Plays Taught to Junior Students

Students in school often wonder why they have to read certain books in English class.

They think that those books are boring and pointless to read. Is it that hard to find a book that will interest students and make them want to read it? What should juniors in high school read? There are many plays that are educational and interesting to read. Steel Magnolias is a play that takes place in a beauty salon. There are many ladies who hang out at the salon and get their hair done. They also like to catch up on the latest news and gossip of their small town.

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The play mostly focuses on the story of Shelby, a diabetic who has to deal with her condition, while trying to live a normal life. The play was enjoyable to read because it was full of heart and comedy, but the play is more enjoyable for girls, rather than boys. The play, Steel Magnolias by Robert Harling, should not be taught to Maine South juniors. Steel Magnolias is too brief, it does not challenge the reader, and it will not entertain both genders. Steel Magnolias is too short of a play to read in class.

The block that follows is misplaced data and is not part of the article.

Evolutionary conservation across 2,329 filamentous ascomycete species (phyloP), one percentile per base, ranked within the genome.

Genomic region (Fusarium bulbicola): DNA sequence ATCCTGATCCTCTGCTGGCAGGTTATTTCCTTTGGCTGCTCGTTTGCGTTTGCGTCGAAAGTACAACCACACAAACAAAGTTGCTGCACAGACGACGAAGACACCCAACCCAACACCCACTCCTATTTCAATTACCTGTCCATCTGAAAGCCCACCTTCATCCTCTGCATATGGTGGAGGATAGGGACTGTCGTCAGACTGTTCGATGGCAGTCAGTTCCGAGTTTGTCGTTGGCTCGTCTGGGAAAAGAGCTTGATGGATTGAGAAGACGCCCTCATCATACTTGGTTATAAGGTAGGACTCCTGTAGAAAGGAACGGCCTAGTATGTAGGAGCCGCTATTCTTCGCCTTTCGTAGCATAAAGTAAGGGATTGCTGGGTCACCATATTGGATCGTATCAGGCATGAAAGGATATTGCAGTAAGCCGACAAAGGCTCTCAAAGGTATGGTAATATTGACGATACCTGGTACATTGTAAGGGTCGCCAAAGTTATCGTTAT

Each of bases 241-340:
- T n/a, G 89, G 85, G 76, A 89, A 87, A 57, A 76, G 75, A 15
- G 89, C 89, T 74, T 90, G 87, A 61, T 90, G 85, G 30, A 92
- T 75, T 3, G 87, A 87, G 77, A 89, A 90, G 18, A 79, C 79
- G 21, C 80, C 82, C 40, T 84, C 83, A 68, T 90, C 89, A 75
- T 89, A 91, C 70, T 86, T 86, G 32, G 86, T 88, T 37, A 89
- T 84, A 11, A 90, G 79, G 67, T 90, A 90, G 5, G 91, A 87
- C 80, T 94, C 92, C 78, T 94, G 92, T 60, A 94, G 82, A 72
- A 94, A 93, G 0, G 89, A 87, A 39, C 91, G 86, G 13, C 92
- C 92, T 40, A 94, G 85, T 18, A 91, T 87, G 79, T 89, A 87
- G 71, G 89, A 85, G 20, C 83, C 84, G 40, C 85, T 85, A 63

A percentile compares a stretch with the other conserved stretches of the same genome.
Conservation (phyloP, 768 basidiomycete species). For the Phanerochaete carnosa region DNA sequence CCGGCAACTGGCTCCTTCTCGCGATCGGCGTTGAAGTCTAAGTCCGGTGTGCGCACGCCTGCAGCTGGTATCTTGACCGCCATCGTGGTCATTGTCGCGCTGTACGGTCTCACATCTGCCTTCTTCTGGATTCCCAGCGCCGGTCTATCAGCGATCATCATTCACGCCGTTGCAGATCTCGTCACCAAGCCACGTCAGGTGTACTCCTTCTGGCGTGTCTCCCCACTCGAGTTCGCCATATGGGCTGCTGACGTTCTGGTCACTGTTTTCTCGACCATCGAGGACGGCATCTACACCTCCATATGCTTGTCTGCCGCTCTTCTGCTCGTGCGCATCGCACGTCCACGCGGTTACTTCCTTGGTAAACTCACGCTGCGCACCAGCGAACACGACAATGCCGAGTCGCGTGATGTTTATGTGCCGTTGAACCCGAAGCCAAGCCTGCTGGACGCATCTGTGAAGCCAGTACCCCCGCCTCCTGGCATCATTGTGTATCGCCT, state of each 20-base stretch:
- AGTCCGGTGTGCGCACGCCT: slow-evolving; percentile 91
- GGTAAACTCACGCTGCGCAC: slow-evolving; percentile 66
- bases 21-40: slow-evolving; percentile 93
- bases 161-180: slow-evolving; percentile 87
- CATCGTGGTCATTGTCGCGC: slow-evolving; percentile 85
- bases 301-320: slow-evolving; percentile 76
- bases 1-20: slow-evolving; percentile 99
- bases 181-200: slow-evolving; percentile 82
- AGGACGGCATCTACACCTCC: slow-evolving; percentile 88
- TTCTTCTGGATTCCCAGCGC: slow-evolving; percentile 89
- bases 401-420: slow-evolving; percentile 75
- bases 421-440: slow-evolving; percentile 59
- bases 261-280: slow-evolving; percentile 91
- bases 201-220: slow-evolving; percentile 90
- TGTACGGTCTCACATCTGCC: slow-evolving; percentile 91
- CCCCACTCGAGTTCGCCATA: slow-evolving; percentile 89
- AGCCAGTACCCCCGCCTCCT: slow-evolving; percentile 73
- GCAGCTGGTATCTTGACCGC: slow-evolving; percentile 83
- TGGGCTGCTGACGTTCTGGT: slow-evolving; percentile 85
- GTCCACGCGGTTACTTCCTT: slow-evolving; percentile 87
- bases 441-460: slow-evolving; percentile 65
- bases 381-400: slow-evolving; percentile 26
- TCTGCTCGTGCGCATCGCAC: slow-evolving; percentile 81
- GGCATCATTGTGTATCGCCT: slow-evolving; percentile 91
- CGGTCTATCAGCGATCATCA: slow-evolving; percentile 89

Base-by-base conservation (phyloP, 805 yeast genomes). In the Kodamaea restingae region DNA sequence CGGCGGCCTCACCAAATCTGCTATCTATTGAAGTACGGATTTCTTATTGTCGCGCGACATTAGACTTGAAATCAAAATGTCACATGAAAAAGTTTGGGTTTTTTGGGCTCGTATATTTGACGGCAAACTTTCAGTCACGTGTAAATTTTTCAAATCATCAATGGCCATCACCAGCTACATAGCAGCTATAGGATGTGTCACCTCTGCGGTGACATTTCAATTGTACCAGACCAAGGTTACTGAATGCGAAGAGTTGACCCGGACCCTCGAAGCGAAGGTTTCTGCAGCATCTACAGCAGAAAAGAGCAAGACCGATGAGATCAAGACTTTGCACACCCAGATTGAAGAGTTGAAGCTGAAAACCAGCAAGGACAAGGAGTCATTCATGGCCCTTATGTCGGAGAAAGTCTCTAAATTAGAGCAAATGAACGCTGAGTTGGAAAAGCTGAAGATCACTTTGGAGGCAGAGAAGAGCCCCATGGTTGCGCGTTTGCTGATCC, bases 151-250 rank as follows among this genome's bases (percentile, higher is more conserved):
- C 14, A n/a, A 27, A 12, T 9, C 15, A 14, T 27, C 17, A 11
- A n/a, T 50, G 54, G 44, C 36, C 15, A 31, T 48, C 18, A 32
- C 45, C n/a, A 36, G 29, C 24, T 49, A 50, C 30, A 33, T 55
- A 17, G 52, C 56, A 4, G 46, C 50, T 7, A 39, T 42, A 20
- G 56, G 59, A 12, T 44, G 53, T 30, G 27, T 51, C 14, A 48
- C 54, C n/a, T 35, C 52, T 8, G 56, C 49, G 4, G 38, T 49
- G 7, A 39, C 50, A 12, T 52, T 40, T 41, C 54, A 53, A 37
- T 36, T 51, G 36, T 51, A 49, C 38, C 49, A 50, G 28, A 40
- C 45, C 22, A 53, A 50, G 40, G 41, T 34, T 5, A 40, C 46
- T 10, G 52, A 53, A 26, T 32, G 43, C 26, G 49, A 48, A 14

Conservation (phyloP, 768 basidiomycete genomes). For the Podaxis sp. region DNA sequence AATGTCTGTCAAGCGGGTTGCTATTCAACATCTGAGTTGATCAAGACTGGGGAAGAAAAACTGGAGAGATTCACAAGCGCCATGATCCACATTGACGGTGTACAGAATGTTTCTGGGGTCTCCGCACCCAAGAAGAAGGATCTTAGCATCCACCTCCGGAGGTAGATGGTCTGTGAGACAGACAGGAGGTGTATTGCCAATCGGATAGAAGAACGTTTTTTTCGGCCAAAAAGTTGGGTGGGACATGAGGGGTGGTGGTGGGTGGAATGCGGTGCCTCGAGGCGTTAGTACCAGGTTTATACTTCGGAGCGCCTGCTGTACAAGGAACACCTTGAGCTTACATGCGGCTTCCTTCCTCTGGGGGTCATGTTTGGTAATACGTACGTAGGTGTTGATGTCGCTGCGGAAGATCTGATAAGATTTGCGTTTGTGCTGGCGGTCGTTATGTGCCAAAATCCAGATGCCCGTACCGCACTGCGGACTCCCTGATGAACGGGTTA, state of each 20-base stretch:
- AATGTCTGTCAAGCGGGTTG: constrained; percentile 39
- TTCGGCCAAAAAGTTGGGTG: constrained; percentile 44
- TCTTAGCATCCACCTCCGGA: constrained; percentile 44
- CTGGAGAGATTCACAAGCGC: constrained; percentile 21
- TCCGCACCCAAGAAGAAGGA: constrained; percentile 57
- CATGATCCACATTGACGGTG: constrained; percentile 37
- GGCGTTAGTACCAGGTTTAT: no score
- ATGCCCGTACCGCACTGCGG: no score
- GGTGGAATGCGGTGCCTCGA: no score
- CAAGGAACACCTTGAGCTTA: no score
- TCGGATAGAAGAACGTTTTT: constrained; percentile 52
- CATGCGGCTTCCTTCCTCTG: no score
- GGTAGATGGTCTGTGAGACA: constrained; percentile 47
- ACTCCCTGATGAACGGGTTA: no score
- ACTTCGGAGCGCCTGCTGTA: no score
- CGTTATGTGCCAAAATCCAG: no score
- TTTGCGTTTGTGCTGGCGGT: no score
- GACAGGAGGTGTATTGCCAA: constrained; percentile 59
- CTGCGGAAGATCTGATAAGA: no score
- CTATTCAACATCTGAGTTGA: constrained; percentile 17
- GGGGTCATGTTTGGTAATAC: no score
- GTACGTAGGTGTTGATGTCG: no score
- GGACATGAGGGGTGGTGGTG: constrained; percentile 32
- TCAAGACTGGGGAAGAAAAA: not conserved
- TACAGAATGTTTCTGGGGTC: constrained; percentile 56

The play is roughly seventy pages and the story is spread over a two year period. The story is too broad and doesn’t go into depth about the conflict and the characters. It briefly describes the issues that Shelby, one of the main characters, has to go through in her life as a diabetic. She faces challenges of getting married, having a baby, and having to go through dialysis after giving birth. The play doesn’t go into depth about these issues, it briefly mentions them as the play goes on.

One critic of the play mentions that Steel Magnolias is far too predictable and too cliche to be taken seriously. The play has a “Frankenstein” composition because it doesn’t go into depth about anything. There were many predictable and uncalled for moments that didn’t have any reasoning behind them, and there were huge gaps of time which had poor transitioning (IMDb). Steel Magnolias is far too shallow to be discussed in class. There isn’t too much meaning behind the actions of the characters.The play is very fast-pace which makes it hard to discuss the conflict.